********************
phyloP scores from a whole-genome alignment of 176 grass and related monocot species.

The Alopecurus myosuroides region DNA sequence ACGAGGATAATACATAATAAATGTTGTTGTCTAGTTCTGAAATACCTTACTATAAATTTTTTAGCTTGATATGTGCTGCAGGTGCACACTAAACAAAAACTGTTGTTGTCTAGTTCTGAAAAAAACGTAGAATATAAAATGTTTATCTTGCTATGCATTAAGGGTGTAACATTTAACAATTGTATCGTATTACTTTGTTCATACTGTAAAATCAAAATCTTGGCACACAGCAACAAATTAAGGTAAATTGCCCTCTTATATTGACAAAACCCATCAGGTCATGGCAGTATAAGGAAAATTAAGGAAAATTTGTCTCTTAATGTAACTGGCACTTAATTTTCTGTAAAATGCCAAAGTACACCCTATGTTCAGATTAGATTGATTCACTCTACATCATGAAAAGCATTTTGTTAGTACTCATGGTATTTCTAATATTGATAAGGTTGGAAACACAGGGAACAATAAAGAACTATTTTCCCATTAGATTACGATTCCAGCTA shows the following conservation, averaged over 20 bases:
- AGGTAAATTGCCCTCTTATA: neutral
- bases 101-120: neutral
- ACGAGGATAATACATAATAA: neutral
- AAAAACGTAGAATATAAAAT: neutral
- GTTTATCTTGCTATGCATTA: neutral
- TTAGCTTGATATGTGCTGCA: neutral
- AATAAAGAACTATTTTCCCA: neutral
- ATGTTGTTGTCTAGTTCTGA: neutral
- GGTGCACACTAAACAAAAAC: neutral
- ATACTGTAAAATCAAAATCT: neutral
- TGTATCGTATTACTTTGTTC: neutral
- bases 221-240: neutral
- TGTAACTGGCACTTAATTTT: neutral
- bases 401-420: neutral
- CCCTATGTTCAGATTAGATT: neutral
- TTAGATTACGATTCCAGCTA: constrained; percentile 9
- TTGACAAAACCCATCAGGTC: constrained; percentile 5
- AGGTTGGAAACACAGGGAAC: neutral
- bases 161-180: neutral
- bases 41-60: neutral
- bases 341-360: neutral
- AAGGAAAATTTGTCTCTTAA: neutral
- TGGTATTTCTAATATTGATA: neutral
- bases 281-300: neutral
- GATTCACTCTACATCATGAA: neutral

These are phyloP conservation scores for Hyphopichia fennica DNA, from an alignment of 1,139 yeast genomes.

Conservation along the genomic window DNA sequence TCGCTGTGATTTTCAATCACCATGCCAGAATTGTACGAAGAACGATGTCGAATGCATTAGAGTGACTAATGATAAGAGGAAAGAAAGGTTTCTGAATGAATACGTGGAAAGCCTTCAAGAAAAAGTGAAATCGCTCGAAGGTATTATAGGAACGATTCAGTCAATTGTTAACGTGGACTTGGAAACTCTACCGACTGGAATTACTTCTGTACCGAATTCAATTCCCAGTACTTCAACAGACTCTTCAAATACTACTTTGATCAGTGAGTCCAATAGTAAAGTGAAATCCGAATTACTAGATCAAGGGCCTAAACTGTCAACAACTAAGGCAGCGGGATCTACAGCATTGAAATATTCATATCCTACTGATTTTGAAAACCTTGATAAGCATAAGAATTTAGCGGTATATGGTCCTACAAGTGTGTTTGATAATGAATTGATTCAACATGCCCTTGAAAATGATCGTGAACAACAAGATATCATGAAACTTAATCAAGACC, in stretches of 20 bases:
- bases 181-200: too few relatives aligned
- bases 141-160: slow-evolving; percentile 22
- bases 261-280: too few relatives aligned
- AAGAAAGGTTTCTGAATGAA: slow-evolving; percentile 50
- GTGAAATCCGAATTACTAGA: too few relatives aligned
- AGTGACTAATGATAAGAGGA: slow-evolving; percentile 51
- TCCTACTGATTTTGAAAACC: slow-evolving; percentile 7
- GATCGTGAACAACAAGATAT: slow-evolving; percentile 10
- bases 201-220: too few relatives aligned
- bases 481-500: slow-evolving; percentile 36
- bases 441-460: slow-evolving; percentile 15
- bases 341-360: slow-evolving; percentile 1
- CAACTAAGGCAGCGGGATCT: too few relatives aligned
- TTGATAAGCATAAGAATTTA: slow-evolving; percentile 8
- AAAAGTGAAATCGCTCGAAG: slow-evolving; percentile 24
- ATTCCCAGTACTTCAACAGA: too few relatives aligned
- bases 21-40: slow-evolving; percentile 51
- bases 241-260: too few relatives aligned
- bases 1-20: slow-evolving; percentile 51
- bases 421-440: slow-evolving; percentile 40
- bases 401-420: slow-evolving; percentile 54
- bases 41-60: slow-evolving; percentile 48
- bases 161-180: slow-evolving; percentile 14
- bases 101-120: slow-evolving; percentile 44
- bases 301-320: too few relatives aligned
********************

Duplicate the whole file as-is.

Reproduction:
phyloP scores from a whole-genome alignment of 176 grass and related monocot species.

The Alopecurus myosuroides region DNA sequence ACGAGGATAATACATAATAAATGTTGTTGTCTAGTTCTGAAATACCTTACTATAAATTTTTTAGCTTGATATGTGCTGCAGGTGCACACTAAACAAAAACTGTTGTTGTCTAGTTCTGAAAAAAACGTAGAATATAAAATGTTTATCTTGCTATGCATTAAGGGTGTAACATTTAACAATTGTATCGTATTACTTTGTTCATACTGTAAAATCAAAATCTTGGCACACAGCAACAAATTAAGGTAAATTGCCCTCTTATATTGACAAAACCCATCAGGTCATGGCAGTATAAGGAAAATTAAGGAAAATTTGTCTCTTAATGTAACTGGCACTTAATTTTCTGTAAAATGCCAAAGTACACCCTATGTTCAGATTAGATTGATTCACTCTACATCATGAAAAGCATTTTGTTAGTACTCATGGTATTTCTAATATTGATAAGGTTGGAAACACAGGGAACAATAAAGAACTATTTTCCCATTAGATTACGATTCCAGCTA shows the following conservation, averaged over 20 bases:
- AGGTAAATTGCCCTCTTATA: neutral
- bases 101-120: neutral
- ACGAGGATAATACATAATAA: neutral
- AAAAACGTAGAATATAAAAT: neutral
- GTTTATCTTGCTATGCATTA: neutral
- TTAGCTTGATATGTGCTGCA: neutral
- AATAAAGAACTATTTTCCCA: neutral
- ATGTTGTTGTCTAGTTCTGA: neutral
- GGTGCACACTAAACAAAAAC: neutral
- ATACTGTAAAATCAAAATCT: neutral
- TGTATCGTATTACTTTGTTC: neutral
- bases 221-240: neutral
- TGTAACTGGCACTTAATTTT: neutral
- bases 401-420: neutral
- CCCTATGTTCAGATTAGATT: neutral
- TTAGATTACGATTCCAGCTA: constrained; percentile 9
- TTGACAAAACCCATCAGGTC: constrained; percentile 5
- AGGTTGGAAACACAGGGAAC: neutral
- bases 161-180: neutral
- bases 41-60: neutral
- bases 341-360: neutral
- AAGGAAAATTTGTCTCTTAA: neutral
- TGGTATTTCTAATATTGATA: neutral
- bases 281-300: neutral
- GATTCACTCTACATCATGAA: neutral

These are phyloP conservation scores for Hyphopichia fennica DNA, from an alignment of 1,139 yeast genomes.

Conservation along the genomic window DNA sequence TCGCTGTGATTTTCAATCACCATGCCAGAATTGTACGAAGAACGATGTCGAATGCATTAGAGTGACTAATGATAAGAGGAAAGAAAGGTTTCTGAATGAATACGTGGAAAGCCTTCAAGAAAAAGTGAAATCGCTCGAAGGTATTATAGGAACGATTCAGTCAATTGTTAACGTGGACTTGGAAACTCTACCGACTGGAATTACTTCTGTACCGAATTCAATTCCCAGTACTTCAACAGACTCTTCAAATACTACTTTGATCAGTGAGTCCAATAGTAAAGTGAAATCCGAATTACTAGATCAAGGGCCTAAACTGTCAACAACTAAGGCAGCGGGATCTACAGCATTGAAATATTCATATCCTACTGATTTTGAAAACCTTGATAAGCATAAGAATTTAGCGGTATATGGTCCTACAAGTGTGTTTGATAATGAATTGATTCAACATGCCCTTGAAAATGATCGTGAACAACAAGATATCATGAAACTTAATCAAGACC, in stretches of 20 bases:
- bases 181-200: too few relatives aligned
- bases 141-160: slow-evolving; percentile 22
- bases 261-280: too few relatives aligned
- AAGAAAGGTTTCTGAATGAA: slow-evolving; percentile 50
- GTGAAATCCGAATTACTAGA: too few relatives aligned
- AGTGACTAATGATAAGAGGA: slow-evolving; percentile 51
- TCCTACTGATTTTGAAAACC: slow-evolving; percentile 7
- GATCGTGAACAACAAGATAT: slow-evolving; percentile 10
- bases 201-220: too few relatives aligned
- bases 481-500: slow-evolving; percentile 36
- bases 441-460: slow-evolving; percentile 15
- bases 341-360: slow-evolving; percentile 1
- CAACTAAGGCAGCGGGATCT: too few relatives aligned
- TTGATAAGCATAAGAATTTA: slow-evolving; percentile 8
- AAAAGTGAAATCGCTCGAAG: slow-evolving; percentile 24
- ATTCCCAGTACTTCAACAGA: too few relatives aligned
- bases 21-40: slow-evolving; percentile 51
- bases 241-260: too few relatives aligned
- bases 1-20: slow-evolving; percentile 51
- bases 421-440: slow-evolving; percentile 40
- bases 401-420: slow-evolving; percentile 54
- bases 41-60: slow-evolving; percentile 48
- bases 161-180: slow-evolving; percentile 14
- bases 101-120: slow-evolving; percentile 44
- bases 301-320: too few relatives aligned